Signs of the times

Every now and again in my lessons, I get an amusing reminder of how times change; and I start musing over how teachers keep up.

There’s no real problem to be solved here and I don’t have questions that need answering, but basically, I’ve got enough anecdotes now to justify sharing them here…

1. Packing for a holiday

Recently, my pre-intermediate class was busy identifying vocabulary items in a picture of a young couple packing their suitcases before going on holiday (e.g. passport, towels, hairdryer). The words were given in a box below the picture.

There was one word no one could find in the picture. They didn’t understand how you could pack this thing, and those who were thinking laterally couldn’t find a DVD case anywhere in the picture. I had to intervene eventually to point out that the little black container in the picture probably had something in it which we might put in our cameras in order to be able to take photos while on holiday…

Student: “SD card?”

Now, I may have been born in the 80s, but even I’m old enough to remember film cameras! And this student was a good 15 years my senior! It just goes to show how quickly our associations change (and how unfamiliar this lexical item might have become to some students).

@aClilToClimb for #eltpics

2. What would YOU take on holiday?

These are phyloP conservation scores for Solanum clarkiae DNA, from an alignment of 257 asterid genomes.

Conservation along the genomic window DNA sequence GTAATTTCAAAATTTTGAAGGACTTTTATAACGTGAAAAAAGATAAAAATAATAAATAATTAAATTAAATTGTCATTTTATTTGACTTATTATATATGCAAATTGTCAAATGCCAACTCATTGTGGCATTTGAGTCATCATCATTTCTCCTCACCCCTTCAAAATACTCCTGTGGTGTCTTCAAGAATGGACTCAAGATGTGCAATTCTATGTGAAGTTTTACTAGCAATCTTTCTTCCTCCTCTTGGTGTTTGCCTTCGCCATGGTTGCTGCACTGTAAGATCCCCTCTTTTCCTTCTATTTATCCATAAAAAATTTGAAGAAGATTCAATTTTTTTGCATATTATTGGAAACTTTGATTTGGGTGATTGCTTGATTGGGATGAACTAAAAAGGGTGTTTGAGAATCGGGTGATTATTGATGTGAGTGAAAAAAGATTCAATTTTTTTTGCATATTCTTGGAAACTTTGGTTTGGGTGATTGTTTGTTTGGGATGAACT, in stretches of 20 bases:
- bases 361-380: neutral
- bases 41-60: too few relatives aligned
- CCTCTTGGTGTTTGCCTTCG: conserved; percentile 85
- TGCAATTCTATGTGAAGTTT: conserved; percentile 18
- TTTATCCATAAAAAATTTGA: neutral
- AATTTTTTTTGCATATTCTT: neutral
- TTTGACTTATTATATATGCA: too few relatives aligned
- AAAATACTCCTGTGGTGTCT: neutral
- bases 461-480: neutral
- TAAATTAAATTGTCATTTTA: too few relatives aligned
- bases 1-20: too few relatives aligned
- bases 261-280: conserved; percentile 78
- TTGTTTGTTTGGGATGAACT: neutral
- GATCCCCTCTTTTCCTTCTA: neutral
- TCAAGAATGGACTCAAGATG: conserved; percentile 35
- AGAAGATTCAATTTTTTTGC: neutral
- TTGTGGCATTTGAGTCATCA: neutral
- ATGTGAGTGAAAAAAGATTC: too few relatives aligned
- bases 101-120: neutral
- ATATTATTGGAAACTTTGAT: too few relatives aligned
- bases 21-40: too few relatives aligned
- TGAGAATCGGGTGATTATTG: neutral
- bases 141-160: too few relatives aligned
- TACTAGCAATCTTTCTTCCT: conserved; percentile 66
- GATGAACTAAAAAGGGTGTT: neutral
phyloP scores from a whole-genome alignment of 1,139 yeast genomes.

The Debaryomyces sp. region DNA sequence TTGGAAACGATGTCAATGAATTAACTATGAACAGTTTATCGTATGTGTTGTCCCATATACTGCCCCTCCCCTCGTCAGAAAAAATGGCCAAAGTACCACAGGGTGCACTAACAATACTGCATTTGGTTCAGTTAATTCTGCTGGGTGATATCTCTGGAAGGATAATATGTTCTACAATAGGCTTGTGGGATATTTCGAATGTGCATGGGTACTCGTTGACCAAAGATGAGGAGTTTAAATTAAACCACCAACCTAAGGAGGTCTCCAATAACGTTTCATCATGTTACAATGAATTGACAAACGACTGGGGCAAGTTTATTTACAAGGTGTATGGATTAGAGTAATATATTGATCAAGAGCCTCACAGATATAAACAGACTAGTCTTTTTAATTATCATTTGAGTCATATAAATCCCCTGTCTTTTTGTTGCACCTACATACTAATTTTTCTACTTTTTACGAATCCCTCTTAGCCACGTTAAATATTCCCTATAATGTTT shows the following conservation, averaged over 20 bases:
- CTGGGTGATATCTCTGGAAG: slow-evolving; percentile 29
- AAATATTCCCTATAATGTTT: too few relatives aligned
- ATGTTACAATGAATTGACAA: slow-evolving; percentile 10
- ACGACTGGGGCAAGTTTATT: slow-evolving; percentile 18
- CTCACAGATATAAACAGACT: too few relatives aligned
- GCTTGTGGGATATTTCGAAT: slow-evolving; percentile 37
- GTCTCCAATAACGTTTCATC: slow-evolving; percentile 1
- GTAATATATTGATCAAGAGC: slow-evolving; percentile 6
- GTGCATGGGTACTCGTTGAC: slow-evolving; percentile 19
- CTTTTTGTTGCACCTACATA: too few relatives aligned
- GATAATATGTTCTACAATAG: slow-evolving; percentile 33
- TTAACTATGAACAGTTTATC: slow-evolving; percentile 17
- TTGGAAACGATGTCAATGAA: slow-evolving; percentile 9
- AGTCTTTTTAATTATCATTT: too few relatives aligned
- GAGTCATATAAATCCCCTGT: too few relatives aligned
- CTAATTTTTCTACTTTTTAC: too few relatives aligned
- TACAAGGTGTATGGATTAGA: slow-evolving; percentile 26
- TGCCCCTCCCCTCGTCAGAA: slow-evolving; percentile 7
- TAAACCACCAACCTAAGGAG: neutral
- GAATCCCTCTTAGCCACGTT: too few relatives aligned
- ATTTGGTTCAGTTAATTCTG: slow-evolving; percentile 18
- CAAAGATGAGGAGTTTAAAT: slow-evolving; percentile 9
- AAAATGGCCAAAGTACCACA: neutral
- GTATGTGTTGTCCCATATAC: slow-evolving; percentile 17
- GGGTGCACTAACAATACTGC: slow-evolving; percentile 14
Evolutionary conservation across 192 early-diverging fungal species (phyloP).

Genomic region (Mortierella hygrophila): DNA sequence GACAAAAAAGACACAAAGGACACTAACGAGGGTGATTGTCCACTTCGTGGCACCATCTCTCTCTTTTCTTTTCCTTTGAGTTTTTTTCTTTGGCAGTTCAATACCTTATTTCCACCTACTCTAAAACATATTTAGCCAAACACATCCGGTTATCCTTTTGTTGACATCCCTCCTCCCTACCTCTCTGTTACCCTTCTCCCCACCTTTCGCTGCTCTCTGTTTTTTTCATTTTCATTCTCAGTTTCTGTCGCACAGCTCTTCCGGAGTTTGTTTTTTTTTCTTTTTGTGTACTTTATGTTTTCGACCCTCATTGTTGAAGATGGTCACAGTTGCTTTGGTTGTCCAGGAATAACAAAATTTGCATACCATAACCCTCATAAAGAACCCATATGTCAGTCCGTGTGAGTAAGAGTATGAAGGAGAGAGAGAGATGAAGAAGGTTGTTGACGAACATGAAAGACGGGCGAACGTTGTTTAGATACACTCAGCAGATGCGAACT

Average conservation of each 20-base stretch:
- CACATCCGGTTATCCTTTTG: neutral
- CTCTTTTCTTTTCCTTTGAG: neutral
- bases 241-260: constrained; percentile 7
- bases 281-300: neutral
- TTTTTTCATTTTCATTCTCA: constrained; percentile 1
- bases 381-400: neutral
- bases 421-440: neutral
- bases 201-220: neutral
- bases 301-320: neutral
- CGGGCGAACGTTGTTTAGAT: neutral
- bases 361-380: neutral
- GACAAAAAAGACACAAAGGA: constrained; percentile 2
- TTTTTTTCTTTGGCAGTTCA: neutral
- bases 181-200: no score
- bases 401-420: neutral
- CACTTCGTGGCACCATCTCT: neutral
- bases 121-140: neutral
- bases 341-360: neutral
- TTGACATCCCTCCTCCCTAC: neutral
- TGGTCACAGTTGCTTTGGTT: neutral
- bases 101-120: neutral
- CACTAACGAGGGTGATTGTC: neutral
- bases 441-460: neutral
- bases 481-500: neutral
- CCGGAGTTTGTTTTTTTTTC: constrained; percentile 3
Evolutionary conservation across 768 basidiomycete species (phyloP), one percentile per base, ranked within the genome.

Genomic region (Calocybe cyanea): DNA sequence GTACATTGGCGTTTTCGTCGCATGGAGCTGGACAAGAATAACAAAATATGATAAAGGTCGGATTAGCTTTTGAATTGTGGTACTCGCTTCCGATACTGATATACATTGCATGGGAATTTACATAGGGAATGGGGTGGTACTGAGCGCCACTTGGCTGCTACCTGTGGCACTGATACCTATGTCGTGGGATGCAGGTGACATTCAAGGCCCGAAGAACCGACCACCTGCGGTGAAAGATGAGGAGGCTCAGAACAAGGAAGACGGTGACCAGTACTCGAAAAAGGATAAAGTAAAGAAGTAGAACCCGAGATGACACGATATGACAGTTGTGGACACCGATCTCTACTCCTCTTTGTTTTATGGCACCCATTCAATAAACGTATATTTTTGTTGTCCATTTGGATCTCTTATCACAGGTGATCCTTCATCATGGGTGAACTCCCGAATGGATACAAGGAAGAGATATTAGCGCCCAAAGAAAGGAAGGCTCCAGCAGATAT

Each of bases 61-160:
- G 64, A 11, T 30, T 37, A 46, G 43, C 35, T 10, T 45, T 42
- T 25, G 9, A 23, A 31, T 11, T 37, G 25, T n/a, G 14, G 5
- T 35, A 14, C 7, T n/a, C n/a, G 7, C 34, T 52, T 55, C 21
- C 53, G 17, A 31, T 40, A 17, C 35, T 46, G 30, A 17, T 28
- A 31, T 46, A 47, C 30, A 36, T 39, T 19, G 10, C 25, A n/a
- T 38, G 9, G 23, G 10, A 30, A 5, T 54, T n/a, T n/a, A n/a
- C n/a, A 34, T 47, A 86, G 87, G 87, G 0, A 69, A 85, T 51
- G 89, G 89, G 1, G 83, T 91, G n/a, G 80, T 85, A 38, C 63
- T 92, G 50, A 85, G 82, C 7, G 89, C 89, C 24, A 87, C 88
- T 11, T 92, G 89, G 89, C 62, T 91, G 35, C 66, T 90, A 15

Later in the same lesson, I asked the students if they’d add anything to what the young couple in the picture had packed. Someone suggested “tablet”. I praised them for being so sensible – yes, of course this young couple should pack medication! It can be hard to find what you need if you get ill while on holiday.

Student: “No – TABLET. iPad.”

Oops.

@elt_pics

3. Best guess ever…

Teenage one-to-one student this time. He’s 14 and has been sent to improve his English for a week, 4.5 hours a day, while all his schoolmates are enjoying a half-term break. He’s already explained Minecraft and various other modern adolescent pursuits to me but it’s only day 3 of 5 and I’m rapidly running out of ideas for how to educate and entertain him when he really would rather be on holiday.

We decide to play Taboo. We take turns to choose a card and describe the word on it for the other to guess. The catch is that there are 3 related ‘taboo’ words on the card, which you’re not allowed to use in your definition.

My turn. The word is “dictionary”. Carefully avoiding the words “book”, “look up” and “definition” in my description, I say, “It’s where you go… when you want to find… what something means.”

Student: “Google?”

sign of the times

Learners… the next generation.  Photo credit: @europeaantje for #eltpics

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About Laura Patsko

Senior ELT Research Manager for a major publisher. Alter egos: English language teacher, language learner, teacher trainer, linguist. Not necessarily in that order.

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